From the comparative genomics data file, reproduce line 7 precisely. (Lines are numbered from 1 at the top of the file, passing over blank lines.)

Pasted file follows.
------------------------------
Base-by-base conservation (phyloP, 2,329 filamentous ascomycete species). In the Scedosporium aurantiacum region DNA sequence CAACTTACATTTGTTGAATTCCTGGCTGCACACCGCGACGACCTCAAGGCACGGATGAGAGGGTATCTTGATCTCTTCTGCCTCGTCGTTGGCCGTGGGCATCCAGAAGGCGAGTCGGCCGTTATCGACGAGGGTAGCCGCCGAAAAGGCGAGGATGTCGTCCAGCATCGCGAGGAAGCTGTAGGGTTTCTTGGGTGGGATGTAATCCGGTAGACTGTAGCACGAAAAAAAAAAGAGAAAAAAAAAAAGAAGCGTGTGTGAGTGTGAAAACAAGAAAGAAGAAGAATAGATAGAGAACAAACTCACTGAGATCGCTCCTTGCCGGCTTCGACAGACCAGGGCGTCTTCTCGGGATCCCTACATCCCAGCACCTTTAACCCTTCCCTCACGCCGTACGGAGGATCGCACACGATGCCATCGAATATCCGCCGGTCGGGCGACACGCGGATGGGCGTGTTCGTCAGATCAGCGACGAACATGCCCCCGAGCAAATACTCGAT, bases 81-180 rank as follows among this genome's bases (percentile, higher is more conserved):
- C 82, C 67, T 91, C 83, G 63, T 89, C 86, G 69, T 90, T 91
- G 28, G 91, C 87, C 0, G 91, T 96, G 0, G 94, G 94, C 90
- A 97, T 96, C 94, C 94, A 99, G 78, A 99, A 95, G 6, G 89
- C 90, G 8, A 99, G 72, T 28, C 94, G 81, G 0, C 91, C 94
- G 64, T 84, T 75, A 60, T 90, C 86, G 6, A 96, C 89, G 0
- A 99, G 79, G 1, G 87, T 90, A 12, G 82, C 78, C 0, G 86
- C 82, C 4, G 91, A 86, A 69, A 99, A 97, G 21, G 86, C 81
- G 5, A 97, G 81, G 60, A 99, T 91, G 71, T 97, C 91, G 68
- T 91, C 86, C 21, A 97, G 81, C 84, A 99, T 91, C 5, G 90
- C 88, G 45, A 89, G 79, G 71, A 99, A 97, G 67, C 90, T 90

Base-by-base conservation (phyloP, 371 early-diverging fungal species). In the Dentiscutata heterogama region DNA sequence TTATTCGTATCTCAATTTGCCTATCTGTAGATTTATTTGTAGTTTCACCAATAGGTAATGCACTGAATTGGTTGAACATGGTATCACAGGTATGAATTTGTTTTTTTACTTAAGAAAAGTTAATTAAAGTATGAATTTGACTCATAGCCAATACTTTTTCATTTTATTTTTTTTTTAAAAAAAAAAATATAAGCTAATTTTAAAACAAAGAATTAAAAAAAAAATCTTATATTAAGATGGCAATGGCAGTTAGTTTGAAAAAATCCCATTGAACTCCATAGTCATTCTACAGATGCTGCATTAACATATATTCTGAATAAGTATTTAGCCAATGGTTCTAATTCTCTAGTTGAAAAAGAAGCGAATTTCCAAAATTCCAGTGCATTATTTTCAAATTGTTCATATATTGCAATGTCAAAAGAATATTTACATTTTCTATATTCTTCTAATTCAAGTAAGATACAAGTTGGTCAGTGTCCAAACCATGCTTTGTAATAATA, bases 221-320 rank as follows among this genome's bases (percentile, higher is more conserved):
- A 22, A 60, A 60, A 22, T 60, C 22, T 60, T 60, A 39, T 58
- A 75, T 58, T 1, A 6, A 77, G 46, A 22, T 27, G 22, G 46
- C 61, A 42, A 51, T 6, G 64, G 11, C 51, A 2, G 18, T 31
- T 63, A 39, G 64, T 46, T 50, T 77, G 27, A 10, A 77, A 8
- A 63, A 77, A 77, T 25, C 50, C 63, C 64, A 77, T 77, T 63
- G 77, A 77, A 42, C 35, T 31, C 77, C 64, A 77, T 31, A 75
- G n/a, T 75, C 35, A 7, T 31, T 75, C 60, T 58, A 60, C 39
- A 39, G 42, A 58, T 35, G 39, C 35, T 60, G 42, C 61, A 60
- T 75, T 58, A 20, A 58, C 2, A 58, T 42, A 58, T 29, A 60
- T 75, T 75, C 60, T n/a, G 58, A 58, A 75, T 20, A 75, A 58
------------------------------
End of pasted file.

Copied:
- A 99, G 79, G 1, G 87, T 90, A 12, G 82, C 78, C 0, G 86